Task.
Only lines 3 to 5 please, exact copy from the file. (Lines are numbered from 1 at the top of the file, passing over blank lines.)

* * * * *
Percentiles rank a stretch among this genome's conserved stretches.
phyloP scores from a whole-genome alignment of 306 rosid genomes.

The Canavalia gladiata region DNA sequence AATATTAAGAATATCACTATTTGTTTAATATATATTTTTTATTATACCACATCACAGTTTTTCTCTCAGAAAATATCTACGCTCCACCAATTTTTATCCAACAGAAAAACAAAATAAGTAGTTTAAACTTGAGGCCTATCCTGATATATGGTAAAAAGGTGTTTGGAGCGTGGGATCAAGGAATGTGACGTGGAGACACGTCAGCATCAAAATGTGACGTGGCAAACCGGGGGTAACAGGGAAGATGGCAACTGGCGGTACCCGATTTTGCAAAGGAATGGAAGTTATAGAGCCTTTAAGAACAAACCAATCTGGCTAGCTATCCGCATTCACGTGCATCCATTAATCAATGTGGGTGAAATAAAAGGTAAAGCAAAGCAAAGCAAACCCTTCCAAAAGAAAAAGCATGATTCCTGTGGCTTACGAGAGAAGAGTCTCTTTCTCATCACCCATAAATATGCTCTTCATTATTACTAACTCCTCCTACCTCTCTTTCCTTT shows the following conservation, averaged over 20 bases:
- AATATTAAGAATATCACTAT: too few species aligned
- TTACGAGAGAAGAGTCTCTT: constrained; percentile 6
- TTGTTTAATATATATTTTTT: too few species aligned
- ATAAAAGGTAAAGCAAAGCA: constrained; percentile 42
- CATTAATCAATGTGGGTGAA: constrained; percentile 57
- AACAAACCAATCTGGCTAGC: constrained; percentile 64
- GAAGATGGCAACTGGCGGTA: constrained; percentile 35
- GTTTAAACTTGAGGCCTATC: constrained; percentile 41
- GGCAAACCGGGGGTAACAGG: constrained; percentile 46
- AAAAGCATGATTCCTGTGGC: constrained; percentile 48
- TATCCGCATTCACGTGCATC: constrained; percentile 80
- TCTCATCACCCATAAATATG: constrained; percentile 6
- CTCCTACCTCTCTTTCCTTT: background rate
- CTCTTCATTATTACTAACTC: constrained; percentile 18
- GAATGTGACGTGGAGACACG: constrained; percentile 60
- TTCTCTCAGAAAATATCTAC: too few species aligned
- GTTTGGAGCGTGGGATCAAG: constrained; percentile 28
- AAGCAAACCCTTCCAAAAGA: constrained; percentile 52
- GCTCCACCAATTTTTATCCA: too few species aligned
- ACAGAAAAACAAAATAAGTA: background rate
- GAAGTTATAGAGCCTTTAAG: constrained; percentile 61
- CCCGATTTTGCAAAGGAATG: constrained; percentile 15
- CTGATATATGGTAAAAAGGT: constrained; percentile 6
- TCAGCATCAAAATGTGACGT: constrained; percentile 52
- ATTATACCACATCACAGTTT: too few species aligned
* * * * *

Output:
The Canavalia gladiata region DNA sequence AATATTAAGAATATCACTATTTGTTTAATATATATTTTTTATTATACCACATCACAGTTTTTCTCTCAGAAAATATCTACGCTCCACCAATTTTTATCCAACAGAAAAACAAAATAAGTAGTTTAAACTTGAGGCCTATCCTGATATATGGTAAAAAGGTGTTTGGAGCGTGGGATCAAGGAATGTGACGTGGAGACACGTCAGCATCAAAATGTGACGTGGCAAACCGGGGGTAACAGGGAAGATGGCAACTGGCGGTACCCGATTTTGCAAAGGAATGGAAGTTATAGAGCCTTTAAGAACAAACCAATCTGGCTAGCTATCCGCATTCACGTGCATCCATTAATCAATGTGGGTGAAATAAAAGGTAAAGCAAAGCAAAGCAAACCCTTCCAAAAGAAAAAGCATGATTCCTGTGGCTTACGAGAGAAGAGTCTCTTTCTCATCACCCATAAATATGCTCTTCATTATTACTAACTCCTCCTACCTCTCTTTCCTTT shows the following conservation, averaged over 20 bases:
- AATATTAAGAATATCACTAT: too few species aligned
- TTACGAGAGAAGAGTCTCTT: constrained; percentile 6